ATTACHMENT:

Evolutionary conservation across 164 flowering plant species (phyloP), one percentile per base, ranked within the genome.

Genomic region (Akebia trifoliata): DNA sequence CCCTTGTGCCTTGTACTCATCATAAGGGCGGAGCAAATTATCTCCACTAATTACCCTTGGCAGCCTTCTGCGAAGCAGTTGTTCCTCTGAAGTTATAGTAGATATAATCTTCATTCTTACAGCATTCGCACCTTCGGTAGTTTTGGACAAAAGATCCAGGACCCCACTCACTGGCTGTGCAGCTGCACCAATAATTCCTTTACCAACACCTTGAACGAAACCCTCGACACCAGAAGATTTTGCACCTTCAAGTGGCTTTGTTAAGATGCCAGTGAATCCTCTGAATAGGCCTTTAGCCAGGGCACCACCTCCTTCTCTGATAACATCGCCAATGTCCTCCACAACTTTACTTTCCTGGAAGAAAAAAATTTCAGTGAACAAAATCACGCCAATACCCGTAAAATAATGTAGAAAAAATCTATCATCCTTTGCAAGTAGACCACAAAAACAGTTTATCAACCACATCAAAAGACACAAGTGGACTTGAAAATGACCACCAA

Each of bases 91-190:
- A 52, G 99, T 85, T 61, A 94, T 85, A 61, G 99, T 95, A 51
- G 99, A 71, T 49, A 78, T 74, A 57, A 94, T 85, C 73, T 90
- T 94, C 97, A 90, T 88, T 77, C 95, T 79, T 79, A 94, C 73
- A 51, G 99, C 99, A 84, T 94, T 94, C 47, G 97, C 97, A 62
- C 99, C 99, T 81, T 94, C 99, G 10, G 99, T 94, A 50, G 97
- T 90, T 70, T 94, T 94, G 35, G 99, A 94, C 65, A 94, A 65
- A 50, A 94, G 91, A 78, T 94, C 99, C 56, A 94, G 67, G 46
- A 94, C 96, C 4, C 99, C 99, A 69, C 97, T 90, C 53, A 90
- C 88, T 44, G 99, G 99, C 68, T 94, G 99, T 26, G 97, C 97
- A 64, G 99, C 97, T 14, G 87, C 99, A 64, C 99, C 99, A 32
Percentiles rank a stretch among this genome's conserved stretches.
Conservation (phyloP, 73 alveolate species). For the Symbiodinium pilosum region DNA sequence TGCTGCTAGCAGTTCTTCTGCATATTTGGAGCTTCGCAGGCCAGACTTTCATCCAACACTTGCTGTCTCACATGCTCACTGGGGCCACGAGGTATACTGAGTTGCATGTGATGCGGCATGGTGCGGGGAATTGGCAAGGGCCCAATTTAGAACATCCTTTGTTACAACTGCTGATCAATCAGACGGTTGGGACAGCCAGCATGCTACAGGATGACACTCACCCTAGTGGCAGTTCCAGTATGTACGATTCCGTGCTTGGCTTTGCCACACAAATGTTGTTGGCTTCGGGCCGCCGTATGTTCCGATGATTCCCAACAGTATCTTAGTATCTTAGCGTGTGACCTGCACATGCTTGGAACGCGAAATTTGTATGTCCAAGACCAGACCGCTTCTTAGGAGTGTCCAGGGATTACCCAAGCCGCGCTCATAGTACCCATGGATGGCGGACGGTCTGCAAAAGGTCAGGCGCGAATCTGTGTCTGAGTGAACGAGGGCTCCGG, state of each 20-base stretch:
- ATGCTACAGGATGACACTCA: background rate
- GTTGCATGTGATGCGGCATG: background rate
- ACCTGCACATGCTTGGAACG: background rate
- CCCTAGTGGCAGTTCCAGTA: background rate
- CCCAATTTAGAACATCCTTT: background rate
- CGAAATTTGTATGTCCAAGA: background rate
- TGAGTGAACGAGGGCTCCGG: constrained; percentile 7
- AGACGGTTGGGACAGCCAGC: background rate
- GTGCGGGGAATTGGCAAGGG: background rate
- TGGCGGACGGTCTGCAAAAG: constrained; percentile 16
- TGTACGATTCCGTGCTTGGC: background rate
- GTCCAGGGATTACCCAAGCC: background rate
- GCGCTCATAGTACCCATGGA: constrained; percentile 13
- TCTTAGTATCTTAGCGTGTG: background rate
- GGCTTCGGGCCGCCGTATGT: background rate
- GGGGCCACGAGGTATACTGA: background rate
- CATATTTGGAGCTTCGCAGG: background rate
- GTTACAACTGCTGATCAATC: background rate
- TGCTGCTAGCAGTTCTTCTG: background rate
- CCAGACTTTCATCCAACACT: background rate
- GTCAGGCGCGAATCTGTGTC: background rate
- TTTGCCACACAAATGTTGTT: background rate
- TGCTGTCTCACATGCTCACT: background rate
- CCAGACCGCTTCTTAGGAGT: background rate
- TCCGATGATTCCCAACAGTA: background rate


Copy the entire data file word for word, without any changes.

Evolutionary conservation across 164 flowering plant species (phyloP), one percentile per base, ranked within the genome.

Genomic region (Akebia trifoliata): DNA sequence CCCTTGTGCCTTGTACTCATCATAAGGGCGGAGCAAATTATCTCCACTAATTACCCTTGGCAGCCTTCTGCGAAGCAGTTGTTCCTCTGAAGTTATAGTAGATATAATCTTCATTCTTACAGCATTCGCACCTTCGGTAGTTTTGGACAAAAGATCCAGGACCCCACTCACTGGCTGTGCAGCTGCACCAATAATTCCTTTACCAACACCTTGAACGAAACCCTCGACACCAGAAGATTTTGCACCTTCAAGTGGCTTTGTTAAGATGCCAGTGAATCCTCTGAATAGGCCTTTAGCCAGGGCACCACCTCCTTCTCTGATAACATCGCCAATGTCCTCCACAACTTTACTTTCCTGGAAGAAAAAAATTTCAGTGAACAAAATCACGCCAATACCCGTAAAATAATGTAGAAAAAATCTATCATCCTTTGCAAGTAGACCACAAAAACAGTTTATCAACCACATCAAAAGACACAAGTGGACTTGAAAATGACCACCAA

Each of bases 91-190:
- A 52, G 99, T 85, T 61, A 94, T 85, A 61, G 99, T 95, A 51
- G 99, A 71, T 49, A 78, T 74, A 57, A 94, T 85, C 73, T 90
- T 94, C 97, A 90, T 88, T 77, C 95, T 79, T 79, A 94, C 73
- A 51, G 99, C 99, A 84, T 94, T 94, C 47, G 97, C 97, A 62
- C 99, C 99, T 81, T 94, C 99, G 10, G 99, T 94, A 50, G 97
- T 90, T 70, T 94, T 94, G 35, G 99, A 94, C 65, A 94, A 65
- A 50, A 94, G 91, A 78, T 94, C 99, C 56, A 94, G 67, G 46
- A 94, C 96, C 4, C 99, C 99, A 69, C 97, T 90, C 53, A 90
- C 88, T 44, G 99, G 99, C 68, T 94, G 99, T 26, G 97, C 97
- A 64, G 99, C 97, T 14, G 87, C 99, A 64, C 99, C 99, A 32
Percentiles rank a stretch among this genome's conserved stretches.
Conservation (phyloP, 73 alveolate species). For the Symbiodinium pilosum region DNA sequence TGCTGCTAGCAGTTCTTCTGCATATTTGGAGCTTCGCAGGCCAGACTTTCATCCAACACTTGCTGTCTCACATGCTCACTGGGGCCACGAGGTATACTGAGTTGCATGTGATGCGGCATGGTGCGGGGAATTGGCAAGGGCCCAATTTAGAACATCCTTTGTTACAACTGCTGATCAATCAGACGGTTGGGACAGCCAGCATGCTACAGGATGACACTCACCCTAGTGGCAGTTCCAGTATGTACGATTCCGTGCTTGGCTTTGCCACACAAATGTTGTTGGCTTCGGGCCGCCGTATGTTCCGATGATTCCCAACAGTATCTTAGTATCTTAGCGTGTGACCTGCACATGCTTGGAACGCGAAATTTGTATGTCCAAGACCAGACCGCTTCTTAGGAGTGTCCAGGGATTACCCAAGCCGCGCTCATAGTACCCATGGATGGCGGACGGTCTGCAAAAGGTCAGGCGCGAATCTGTGTCTGAGTGAACGAGGGCTCCGG, state of each 20-base stretch:
- ATGCTACAGGATGACACTCA: background rate
- GTTGCATGTGATGCGGCATG: background rate
- ACCTGCACATGCTTGGAACG: background rate
- CCCTAGTGGCAGTTCCAGTA: background rate
- CCCAATTTAGAACATCCTTT: background rate
- CGAAATTTGTATGTCCAAGA: background rate
- TGAGTGAACGAGGGCTCCGG: constrained; percentile 7
- AGACGGTTGGGACAGCCAGC: background rate
- GTGCGGGGAATTGGCAAGGG: background rate
- TGGCGGACGGTCTGCAAAAG: constrained; percentile 16
- TGTACGATTCCGTGCTTGGC: background rate
- GTCCAGGGATTACCCAAGCC: background rate
- GCGCTCATAGTACCCATGGA: constrained; percentile 13
- TCTTAGTATCTTAGCGTGTG: background rate
- GGCTTCGGGCCGCCGTATGT: background rate
- GGGGCCACGAGGTATACTGA: background rate
- CATATTTGGAGCTTCGCAGG: background rate
- GTTACAACTGCTGATCAATC: background rate
- TGCTGCTAGCAGTTCTTCTG: background rate
- CCAGACTTTCATCCAACACT: background rate
- GTCAGGCGCGAATCTGTGTC: background rate
- TTTGCCACACAAATGTTGTT: background rate
- TGCTGTCTCACATGCTCACT: background rate
- CCAGACCGCTTCTTAGGAGT: background rate
- TCCGATGATTCCCAACAGTA: background rate